entry is part of the last series. And I thought, last evening to bring the other one forward, so I swapped it with the entry that was on the 29 of October, which now, I believe is somewhere around August 17th–just now I cannot remember exactly. Although this evening, I shall re-investigate.
This was very nice. I thought I’d write a sonnet from this–I do love the outer reaches so.
…is a very enjoyable pursuit. I do quite a lot of it, however not so much in sonnet form. I’ve endeavored to rectify that with this mornings offering.
…(seen here) will probably be lucased to a greater or lesser degree (but more likely, greater) for a week or so. The constraints on it were a bit of a challenge; therefore, a word or two (or three) will–or, at least, might–continue to change every so often; as I stated, probably for a week–maybe more.
It was inspired by this post, and by a discussion on and around it, among other things.
This one has a different rhymescheme, also: abba abbab cdcdc. The extra “b” rhyme seemed appropriate considering the offering as a whole.
Today’s sonnet was written in a different way–much different than the way in which I usually write.
1) The subject was chosen in advance.
2) The first letters of each line spell something.
3) There is a slightly unorthodox rhymescheme–modified Italian.
4) Both these starting letters and the ending rhyme words were chosen in advance, not completely at random, but not especially carefully either. I picked rhyming classes from among well known groups of words, and I avoided words that had a “silly” character, and/or a character which was, out of character, so to speak, for the piece.
5) Only after all these elements were in place did I get down to composing the piece.
I did enjoy that process very much, and it kept me from writing something that was too concrete sounding–less like a scientist and more like and artist, I suppose one might say.
…fairly grounded to the earth. I think this must involve my science background in some way. There is not such ambiguity as one might find in other poetry. I think I should see what the limits of my ability to blend metaphors with concrete earthly ideas might be. (or perhaps I should say “mix metaphors?!”)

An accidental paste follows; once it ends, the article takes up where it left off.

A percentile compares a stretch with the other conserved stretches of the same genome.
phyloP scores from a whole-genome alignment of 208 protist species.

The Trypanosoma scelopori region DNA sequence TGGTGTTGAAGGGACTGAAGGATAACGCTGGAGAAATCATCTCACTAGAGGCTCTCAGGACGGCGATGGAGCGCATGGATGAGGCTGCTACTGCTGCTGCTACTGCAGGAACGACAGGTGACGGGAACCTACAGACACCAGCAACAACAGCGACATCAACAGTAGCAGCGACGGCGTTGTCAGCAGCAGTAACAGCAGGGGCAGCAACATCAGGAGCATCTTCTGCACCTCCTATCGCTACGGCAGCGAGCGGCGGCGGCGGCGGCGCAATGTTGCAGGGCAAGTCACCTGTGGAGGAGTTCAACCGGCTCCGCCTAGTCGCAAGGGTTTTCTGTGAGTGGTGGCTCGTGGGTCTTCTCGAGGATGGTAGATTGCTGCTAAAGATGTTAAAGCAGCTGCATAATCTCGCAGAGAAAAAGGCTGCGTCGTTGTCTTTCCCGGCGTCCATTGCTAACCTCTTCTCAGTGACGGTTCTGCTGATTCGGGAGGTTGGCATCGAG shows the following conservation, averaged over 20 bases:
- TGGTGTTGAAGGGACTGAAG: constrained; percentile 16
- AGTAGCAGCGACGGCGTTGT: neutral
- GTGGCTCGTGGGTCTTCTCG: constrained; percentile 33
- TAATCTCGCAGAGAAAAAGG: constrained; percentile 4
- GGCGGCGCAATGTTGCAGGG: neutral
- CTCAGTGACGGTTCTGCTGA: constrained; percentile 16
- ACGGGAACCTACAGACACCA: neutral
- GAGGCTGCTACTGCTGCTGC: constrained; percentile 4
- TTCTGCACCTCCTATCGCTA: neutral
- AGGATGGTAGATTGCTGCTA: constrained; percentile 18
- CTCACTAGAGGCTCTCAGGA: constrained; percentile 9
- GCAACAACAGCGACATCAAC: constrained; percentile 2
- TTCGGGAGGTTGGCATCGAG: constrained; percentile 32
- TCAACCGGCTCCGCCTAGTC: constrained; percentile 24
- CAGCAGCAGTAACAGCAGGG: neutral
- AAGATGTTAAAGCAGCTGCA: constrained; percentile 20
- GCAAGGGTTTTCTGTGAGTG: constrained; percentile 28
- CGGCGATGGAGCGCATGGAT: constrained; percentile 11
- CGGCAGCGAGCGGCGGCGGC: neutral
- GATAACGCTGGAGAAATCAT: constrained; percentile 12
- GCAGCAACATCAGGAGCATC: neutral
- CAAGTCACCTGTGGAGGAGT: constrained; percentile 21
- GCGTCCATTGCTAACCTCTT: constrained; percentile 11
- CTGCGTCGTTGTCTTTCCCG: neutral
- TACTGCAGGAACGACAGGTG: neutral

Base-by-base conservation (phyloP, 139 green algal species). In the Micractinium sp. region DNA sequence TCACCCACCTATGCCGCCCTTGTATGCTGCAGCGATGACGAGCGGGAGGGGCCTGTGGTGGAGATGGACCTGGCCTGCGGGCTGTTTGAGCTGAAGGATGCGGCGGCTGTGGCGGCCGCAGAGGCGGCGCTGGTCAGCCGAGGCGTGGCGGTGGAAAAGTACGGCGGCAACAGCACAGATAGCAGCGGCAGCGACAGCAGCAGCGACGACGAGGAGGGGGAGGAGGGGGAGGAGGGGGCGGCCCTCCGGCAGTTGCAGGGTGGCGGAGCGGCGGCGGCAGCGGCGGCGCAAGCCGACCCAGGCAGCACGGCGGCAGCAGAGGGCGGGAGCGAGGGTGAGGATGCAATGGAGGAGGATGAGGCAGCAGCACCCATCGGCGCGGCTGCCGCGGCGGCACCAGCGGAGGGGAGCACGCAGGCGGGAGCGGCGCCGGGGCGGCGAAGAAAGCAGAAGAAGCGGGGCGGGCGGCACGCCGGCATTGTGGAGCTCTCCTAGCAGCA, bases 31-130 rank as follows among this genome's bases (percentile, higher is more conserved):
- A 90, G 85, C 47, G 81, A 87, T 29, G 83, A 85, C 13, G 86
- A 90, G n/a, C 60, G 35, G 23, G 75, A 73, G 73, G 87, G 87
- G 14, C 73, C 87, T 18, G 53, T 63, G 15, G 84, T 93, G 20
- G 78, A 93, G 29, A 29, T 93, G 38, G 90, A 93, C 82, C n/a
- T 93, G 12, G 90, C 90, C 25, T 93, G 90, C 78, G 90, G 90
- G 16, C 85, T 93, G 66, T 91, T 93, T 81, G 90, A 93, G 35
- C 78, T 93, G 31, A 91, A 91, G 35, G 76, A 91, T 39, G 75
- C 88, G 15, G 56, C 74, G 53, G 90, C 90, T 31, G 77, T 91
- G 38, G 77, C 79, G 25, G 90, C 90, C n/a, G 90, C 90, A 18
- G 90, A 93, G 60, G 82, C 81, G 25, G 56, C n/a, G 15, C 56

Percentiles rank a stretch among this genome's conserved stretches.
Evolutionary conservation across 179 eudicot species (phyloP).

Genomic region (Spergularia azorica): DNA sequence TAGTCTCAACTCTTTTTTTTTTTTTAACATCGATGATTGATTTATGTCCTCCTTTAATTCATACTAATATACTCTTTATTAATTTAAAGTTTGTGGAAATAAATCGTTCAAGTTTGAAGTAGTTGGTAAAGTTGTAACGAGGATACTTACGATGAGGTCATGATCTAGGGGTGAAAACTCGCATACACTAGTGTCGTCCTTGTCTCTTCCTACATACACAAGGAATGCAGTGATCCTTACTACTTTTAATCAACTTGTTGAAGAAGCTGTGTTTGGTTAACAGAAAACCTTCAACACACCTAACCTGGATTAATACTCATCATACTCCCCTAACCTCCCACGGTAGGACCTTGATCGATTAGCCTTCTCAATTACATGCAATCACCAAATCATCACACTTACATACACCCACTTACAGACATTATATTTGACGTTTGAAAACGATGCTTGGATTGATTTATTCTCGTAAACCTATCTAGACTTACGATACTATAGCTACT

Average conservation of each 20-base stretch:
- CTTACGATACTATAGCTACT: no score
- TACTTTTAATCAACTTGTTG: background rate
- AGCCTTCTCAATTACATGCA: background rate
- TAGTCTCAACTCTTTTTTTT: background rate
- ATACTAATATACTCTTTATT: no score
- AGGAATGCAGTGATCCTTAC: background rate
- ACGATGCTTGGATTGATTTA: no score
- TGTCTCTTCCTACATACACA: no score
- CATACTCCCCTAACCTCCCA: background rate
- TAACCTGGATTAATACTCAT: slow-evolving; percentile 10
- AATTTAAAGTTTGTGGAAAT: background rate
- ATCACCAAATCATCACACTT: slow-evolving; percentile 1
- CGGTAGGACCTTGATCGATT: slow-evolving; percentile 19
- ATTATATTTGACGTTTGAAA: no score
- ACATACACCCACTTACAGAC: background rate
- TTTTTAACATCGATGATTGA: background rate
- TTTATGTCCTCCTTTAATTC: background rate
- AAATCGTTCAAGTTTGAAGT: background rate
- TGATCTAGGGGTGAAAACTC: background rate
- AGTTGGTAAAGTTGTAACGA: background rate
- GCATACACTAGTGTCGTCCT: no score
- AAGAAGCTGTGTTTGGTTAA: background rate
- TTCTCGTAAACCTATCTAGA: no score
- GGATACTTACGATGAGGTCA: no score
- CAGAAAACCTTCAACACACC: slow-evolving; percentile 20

In any event, the unfinished, yet famous “My love has wings…”/”Nightingale Woman” might be a worthy pursuit. Since according to lore it should have been a sonnet. Various writers have attempted to finish it while retaining, to some degree, its basic rhythm, and on the other hand, ignoring or not being able to perceive that the known lines are indeed the first two lines of a sonnet, albeit with one syllable missing in the first line–a minor point, and not at all unusual. In fact, sonnets appearing as early as 1600 observed pentametric rhythm without maintaining, in the strictest sense, iambic feet. Still the five beats are heard:
My love has wings,
slender, feathered things
with grace in upswept curve
and tapered tip
These lines are often written as above, although this strikes me as a rendering to paper ones auditory impression of the lines. But I’m no forensic expert in this matter. For all I know, these lines might have been rendered thus in the original script (“Where no man has gone before” – Gene Roddenberry) In any case, format the lines as follows and you will see their true form begin to unfold:
My love has wings, slender, feathered things
With grace in upswept curve and tapered tip…
And due, in large part, to my reading (and writing) of many many sonnets, I would further venture that these first two lines imply an English Sonnet. Here we have two stylistically similar lines, yet distinctly different. The first with its internal rhyme, and missing syllable; the second with it’s five iambic feet and alliterative ending, suggest a ABAB style rhymescheme.
I have, indeed, completed all the “<— previous — view — next —>” links. I have been working on it a little at a time. And now I am done! Sometimes I would add the links from the older toward the newer. Sometimes, since I have been adding the links to all the new posts, I have added some at the front, slowly working my way from the newer to the older. Occasionally, I have done some editing on a sonnet or introduction somewhere in between, and have added the links while I was there, which made the process seem faster–like being dealt a wild card, or a free square in a crossword, or in “Scrabble.”
Now I can go back to archiving the site posts in skydrive, which had been my “do it when I have free time” project, prior to this.
I want to say, at the outset here, I mean no disrespect to the young lady above; however one thing I believe I didn’t make clear in the above post is that the business of writing, at its core hasn’t changed all that much. People who claim it has, have, most likely not made a study of writing as a profession throughout history. Continue reading